Thursday, October 23, 2008

Girlwood-- Claire Dean

One of my favorite school librarians once told me that she always reads the author bio before she starts a book. Inspired by her, before reading Girlwood, I decided to check out Claire Dean's brief bio in the back of her book. This is what it says:

Claire Dean writes from a bright green house behind an ever-growing garden in Idaho. She was inspired to write Girlwood for her daughter who asked for a story about good stuff. "When I asked her what she meant, she said, 'You know, about hope and magic and fairies and girls.' Good stuff indeed."

I don't know why, but that really touched me... it made me really excited to read the book. Okay, enough with the sap, on to the book.

Girlwood takes place in Idaho in a town that was once on the edge of a massive forest. Developers are clearcutting in order to make room for million dollar houses, and Polly and her grandmother Baba are doing everything they can to stop this. When Polly's sister Bree runs away, Polly and Baba are convinced she is living in the woods. There is subtle magic throughout the book... Dean alludes to fairies and dryads; Polly can see auras, her Baba is a healer, and her friend Olivia can talk to wolves. Still, even with the subtle magic and supernatural references, I would consider this book to be realistic fiction. There is something quite moving about the way Polly and Baba care for the trees and the forest, and reading this book made me want to run outside and climb the tallest tree I could find.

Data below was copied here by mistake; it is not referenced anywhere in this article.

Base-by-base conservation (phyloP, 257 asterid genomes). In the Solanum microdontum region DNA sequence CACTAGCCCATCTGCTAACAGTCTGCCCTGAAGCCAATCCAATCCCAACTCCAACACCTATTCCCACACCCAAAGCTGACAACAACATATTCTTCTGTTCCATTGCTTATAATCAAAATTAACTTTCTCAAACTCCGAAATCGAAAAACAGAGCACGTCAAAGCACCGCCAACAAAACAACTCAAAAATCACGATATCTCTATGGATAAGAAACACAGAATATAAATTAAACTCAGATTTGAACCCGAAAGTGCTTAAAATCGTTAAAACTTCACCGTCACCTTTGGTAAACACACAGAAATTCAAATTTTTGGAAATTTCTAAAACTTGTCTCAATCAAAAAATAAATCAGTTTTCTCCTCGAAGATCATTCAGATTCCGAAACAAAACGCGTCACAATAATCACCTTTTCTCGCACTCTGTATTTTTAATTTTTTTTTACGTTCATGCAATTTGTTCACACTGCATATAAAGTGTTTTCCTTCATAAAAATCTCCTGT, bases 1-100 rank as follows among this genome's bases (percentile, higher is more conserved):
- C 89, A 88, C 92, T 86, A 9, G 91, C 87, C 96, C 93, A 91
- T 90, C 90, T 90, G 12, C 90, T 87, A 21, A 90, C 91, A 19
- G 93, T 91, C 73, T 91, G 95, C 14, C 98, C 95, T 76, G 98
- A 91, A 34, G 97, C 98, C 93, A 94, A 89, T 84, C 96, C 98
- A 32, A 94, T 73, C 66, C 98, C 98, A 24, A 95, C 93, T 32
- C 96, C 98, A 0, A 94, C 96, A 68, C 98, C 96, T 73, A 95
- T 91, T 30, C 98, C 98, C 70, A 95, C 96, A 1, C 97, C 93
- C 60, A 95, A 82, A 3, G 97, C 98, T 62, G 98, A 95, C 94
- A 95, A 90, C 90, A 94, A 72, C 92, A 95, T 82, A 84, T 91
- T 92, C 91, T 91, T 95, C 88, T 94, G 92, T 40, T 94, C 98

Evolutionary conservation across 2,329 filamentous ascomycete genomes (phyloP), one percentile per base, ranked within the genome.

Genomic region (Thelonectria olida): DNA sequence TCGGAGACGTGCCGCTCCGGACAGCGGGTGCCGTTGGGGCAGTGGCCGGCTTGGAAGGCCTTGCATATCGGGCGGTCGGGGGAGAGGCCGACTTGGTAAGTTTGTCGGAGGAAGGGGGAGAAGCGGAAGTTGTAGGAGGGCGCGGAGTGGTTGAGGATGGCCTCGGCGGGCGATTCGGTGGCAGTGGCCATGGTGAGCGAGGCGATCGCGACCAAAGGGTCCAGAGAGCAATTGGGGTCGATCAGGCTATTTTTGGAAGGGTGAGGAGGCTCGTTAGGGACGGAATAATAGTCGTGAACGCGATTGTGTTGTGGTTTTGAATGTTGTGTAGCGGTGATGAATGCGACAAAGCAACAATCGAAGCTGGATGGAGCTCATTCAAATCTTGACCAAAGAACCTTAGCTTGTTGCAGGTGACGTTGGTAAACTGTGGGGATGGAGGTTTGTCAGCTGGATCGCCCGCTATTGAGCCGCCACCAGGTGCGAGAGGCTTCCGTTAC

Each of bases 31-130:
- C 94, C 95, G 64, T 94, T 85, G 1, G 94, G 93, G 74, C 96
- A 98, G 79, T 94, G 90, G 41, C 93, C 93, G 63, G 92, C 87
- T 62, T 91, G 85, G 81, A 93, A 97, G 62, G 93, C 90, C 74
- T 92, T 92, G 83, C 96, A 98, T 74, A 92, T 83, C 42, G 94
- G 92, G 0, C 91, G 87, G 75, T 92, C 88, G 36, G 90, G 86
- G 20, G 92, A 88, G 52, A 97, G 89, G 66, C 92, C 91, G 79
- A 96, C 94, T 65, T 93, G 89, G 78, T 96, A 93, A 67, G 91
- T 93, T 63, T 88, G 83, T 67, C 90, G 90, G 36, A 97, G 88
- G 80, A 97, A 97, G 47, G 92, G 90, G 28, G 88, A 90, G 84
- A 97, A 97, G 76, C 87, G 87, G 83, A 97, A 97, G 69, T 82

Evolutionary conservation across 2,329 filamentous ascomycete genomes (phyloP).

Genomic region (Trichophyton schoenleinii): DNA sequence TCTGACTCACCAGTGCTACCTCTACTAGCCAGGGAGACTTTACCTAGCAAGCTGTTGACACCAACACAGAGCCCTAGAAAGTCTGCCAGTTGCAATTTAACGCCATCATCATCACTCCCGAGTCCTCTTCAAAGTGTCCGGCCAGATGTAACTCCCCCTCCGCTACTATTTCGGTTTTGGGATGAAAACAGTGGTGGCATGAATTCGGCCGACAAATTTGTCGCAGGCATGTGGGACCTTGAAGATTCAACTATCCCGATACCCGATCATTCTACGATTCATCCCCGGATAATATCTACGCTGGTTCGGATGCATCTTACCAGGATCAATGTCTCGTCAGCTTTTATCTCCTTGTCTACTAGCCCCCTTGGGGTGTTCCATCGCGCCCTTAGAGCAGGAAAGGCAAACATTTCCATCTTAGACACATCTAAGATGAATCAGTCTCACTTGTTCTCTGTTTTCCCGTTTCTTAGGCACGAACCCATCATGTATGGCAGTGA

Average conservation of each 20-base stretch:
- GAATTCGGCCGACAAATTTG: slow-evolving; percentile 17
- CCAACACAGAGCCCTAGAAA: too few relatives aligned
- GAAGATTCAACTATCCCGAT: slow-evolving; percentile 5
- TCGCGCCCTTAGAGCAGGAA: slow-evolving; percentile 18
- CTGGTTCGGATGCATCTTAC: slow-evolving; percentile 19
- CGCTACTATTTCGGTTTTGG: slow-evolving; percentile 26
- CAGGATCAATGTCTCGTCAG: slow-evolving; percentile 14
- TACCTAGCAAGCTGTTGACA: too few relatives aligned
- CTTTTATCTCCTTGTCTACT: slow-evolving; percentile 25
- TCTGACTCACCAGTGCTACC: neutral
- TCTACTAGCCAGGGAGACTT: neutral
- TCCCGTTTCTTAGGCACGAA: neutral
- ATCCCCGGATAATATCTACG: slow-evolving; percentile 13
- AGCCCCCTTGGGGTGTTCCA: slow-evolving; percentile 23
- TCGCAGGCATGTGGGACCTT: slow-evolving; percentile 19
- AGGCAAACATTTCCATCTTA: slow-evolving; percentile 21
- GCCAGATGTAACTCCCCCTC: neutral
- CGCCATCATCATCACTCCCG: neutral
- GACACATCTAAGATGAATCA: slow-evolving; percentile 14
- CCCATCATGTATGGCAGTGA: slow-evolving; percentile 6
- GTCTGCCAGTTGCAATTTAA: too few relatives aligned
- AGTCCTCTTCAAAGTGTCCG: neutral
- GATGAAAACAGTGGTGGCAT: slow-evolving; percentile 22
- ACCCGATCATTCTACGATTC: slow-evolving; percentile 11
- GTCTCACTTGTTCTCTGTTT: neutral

This book reminded me of Madapple, which I read for our Mock Printz event but didn't blog about because I want to let your opinions be uninfluenced by moi. The protagonists of both Madapple and Girlwood have great knowledge of wild plants and their uses, both for physical and spiritual healing. Also, in both books, each chapter starts with a brief description of an herb, flower, or tree, and lists the folklore and the healing properties of each plant.

Although Girlwood wouldn't make my list of favorite books of 2008, nor was it incredibly well written, I quite liked it, and would be happy to pass it on to teen girls. It would be appropriate for a wide range of ages; I would say 12-18 even though Polly is only 13 years old. Girls who like books about magic (especially earthbased magic like Wicca, not the Hollywood-witchcraft-magic type stuff), nature, stories about friendship, stories set in the Northwest, and elementals like fairies, should enjoy this book.

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